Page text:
What a whirlwind of a month, with abortion bubbling up in the public consciousness more so than ever before in my memory.
The excitement began for me on the Tuesday prior to the National March for Life, at a screening of Unplannedin Ottawa. Friends who had already seen the film were raving about it, but I didn’t quite understand why until I was sitting in the theatre myself, tears unwittingly leaking out, seeing Ashley Bratcher, the actress who plays former Planned Parenthood abortuary director Abby Johnson, respond to abortion in a way that felt so real.
Afterwards, during a Q&A session, the Unplannedteam said that rational arguments aren’t sufficient to change hearts and minds on this issue – we need to be sharing our stories. I was skeptical. In theory, everyone should be convinced of the pro-life position if equipped with the knowledge of when life begins and an appreciation for why human rights should be extended to all. I don’t have a compelling abortion-related testimony, just a rigorous understanding of pro-life apologetics. Also, I thought, if this debate is just reduced to who can tell the better story, then how can we hope to win when pro-choicers need only pull out their ace: the oft-referenced 11-year-old pregnant-by-rape scenario?
The following night, I listened to personal testimonies throughout the Candlelight Vigil. The National March for Life rally featured not only Johnson, but post-abortive Angelina Steenstra of the Silent No More Awareness Campaign, and Shalyn McGuin of Save the 1, who conceived in rape. Phelim McAleer and Ann McElhinney, producers of the film Gosnell: The Trial of America’s Biggest Serial Killer, who became pro-life through learning about the horrors committed by abortionist Kermit Gosnell, spoke on Parliament Hill and at the Rose Dinner that evening. During the youth banquet, keynote speaker Steve Fitzhugh shared how his mother nearly aborted him.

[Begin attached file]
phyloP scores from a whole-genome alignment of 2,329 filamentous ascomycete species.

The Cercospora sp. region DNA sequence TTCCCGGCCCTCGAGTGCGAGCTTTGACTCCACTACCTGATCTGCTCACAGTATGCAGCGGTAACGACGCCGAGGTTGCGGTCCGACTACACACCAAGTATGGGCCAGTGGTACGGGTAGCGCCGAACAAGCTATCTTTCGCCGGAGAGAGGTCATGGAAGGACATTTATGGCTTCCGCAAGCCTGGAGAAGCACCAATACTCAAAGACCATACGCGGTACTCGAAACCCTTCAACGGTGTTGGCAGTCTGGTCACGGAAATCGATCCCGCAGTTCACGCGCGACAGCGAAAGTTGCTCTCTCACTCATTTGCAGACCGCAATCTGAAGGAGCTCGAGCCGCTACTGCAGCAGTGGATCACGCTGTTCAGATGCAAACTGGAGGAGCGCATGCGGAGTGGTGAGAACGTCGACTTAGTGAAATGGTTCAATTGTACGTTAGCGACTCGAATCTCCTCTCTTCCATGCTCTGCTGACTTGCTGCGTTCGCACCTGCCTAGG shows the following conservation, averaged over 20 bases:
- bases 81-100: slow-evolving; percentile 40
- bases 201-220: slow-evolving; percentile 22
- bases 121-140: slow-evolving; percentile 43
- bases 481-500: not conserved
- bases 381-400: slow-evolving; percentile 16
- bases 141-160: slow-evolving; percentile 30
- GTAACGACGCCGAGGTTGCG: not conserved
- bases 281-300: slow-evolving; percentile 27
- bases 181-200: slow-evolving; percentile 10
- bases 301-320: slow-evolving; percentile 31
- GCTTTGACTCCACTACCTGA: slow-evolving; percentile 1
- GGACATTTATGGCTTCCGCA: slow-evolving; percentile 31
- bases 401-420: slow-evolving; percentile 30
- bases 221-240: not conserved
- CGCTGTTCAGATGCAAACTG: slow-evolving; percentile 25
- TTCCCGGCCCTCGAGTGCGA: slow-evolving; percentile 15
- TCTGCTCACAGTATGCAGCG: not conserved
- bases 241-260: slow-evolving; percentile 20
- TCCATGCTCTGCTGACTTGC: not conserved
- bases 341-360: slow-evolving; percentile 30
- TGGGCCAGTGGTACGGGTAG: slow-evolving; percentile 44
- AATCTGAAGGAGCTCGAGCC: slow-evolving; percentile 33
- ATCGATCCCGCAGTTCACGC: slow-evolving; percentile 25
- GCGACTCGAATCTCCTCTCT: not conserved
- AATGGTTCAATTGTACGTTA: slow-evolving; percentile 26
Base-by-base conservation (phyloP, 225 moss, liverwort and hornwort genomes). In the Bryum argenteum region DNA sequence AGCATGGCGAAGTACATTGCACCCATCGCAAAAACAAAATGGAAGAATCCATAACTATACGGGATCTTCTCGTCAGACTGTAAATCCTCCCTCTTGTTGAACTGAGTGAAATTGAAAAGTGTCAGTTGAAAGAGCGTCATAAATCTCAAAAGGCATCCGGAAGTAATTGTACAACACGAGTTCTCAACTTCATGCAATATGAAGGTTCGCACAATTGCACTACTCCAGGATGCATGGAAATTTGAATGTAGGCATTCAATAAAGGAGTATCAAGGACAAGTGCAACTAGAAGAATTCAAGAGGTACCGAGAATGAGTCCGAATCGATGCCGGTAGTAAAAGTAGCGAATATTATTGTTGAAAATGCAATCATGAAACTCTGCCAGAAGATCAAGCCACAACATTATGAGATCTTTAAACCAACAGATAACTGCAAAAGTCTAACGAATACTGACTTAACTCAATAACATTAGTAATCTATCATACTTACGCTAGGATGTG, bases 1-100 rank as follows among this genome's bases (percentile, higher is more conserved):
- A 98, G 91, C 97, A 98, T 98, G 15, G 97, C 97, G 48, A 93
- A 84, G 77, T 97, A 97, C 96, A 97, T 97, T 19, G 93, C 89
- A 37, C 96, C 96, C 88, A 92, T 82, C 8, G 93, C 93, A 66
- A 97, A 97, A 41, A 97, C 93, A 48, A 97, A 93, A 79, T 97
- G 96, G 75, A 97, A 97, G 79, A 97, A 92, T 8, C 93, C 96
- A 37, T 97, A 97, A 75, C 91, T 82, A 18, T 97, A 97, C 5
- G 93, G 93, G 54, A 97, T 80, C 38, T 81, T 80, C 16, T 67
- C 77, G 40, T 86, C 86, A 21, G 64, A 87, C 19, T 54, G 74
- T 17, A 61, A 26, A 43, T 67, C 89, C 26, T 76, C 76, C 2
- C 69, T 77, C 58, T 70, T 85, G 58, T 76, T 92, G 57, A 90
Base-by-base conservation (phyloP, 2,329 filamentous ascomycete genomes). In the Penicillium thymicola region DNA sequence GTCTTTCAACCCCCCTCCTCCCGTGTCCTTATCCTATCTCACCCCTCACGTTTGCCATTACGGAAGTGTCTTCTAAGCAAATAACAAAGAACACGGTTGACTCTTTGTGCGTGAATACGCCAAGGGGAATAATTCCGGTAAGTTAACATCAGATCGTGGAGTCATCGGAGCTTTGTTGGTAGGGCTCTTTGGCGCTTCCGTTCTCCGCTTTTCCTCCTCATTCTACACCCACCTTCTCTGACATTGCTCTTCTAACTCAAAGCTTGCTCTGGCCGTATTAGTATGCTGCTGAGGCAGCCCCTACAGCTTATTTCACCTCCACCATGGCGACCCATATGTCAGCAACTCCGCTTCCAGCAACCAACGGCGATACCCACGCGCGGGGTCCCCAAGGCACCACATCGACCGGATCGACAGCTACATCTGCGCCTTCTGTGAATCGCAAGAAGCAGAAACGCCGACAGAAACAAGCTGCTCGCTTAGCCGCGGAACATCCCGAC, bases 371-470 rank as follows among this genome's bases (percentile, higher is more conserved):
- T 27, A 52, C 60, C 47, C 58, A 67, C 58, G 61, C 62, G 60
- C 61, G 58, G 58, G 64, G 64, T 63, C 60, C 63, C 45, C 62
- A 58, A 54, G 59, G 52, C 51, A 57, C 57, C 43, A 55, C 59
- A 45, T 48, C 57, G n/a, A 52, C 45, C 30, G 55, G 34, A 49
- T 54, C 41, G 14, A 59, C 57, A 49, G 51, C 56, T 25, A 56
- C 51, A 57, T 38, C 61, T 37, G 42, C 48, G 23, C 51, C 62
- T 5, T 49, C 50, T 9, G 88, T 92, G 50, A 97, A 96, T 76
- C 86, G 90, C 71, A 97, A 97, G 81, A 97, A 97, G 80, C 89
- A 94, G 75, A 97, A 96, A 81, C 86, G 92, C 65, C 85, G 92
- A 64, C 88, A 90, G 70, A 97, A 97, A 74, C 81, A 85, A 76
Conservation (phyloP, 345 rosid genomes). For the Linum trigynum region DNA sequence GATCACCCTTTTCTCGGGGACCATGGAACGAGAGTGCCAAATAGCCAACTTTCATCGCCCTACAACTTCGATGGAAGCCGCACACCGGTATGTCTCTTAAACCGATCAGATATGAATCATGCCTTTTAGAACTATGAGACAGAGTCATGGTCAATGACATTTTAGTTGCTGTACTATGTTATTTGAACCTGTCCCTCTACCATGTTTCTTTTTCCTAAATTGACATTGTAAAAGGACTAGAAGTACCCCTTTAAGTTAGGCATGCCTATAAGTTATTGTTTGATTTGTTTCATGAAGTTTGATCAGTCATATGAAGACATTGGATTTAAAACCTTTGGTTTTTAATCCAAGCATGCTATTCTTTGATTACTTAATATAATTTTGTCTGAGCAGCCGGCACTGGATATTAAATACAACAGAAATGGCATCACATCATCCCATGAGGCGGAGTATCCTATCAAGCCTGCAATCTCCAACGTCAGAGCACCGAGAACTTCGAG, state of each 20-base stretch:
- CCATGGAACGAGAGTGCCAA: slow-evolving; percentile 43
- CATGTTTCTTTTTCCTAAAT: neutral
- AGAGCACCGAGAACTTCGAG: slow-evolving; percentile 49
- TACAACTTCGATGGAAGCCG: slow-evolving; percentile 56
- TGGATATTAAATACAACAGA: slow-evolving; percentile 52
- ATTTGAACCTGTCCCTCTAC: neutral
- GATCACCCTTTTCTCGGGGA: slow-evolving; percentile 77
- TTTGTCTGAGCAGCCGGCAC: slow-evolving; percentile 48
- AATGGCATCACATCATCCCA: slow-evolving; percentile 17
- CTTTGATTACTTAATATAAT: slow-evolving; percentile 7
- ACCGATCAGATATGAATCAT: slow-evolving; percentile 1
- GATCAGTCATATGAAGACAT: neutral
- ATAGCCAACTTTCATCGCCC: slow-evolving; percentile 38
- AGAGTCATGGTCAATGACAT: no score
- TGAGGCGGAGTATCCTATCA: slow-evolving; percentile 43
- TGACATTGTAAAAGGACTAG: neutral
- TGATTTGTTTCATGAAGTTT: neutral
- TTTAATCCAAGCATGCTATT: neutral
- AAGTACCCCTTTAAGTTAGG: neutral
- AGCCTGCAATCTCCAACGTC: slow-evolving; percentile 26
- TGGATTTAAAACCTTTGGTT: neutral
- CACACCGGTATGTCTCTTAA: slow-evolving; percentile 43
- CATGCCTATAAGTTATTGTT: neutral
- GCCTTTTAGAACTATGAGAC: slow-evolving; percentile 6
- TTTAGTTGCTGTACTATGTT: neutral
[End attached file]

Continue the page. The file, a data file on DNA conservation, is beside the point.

The 2019 National March for Life was dominated by personal stories, and I suppose they always feature strongly. Still, it wasn’t until I was back at home, once again reduced to tears, watching a woman named Marie describe how she fought tooth and nail for the life of her daughter Emily in a video by The Missing Project (which I’d highly recommend checking out), when I conceded, Yes, our stories might very well be what finally turns the tide on abortion. After all, it was reading the testimonies of both women who chose life when faced with a crisis pregnancy, and those who didn’t and came to regret it, which ignited my passion for the pro-life cause in the first place.
Of course, just as I was coming to the realization of the full power of our narratives, abortion advocates were wielding their own, knowing that they are their best weapon. In response to Georgia’s heartbeat law, actress Busy Philipps said that, “we all need to be talking more and sharing our stories more,” revealing that she herself had had an abortion. Then, with the passing of Alabama’s abortion ban, Philipps spurred the hashtag #YouKnowMe to take off, encouraging Twitter users to “share your truth,” bringing to mind the similar #ShoutYourAbortion campaign from 2015.
Diablo Cody, the screenwriter of Juno, came out to say that had she foreseen this uptick in pro-life successes, she may have never written that hit film, in which title character Juno MacGuff chooses adoption instead of abortion. This, however, is why I ultimately believe the pro-life story is more compelling than the pro-abortion one – because even while being “as pro-choice as a person can possibly be” Cody told a pro-life story.
Pro-life stories are the ones we want to tell, regardless of our professed positions on abortion. In the TV show The Gilmore Girls, Rory Gilmore curiously has a Planned Parenthood poster up in her dorm room, even though there would be no show had Rory’s mom aborted when she got pregnant with Rory at age 16. The movie A Quiet Place, which came out last year, attracted praise from a lot of pro-lifers, in part because parents Evelyn and Lee Abbott choose to have another child, even though they live in a world where any noise (like crying) can endanger their whole family.
The takeaway is that we always hope. We need to believe in redemption and in mankind’s ability to overcome the challenges we’re confronted with. So, while I do think we should use reason to oppose abortion, to get people to care we might need to rely on the emotional appeal of stories, and, thankfully, ours are more powerful than pro-abortion ones with a bitter aftertaste of helplessness and despair.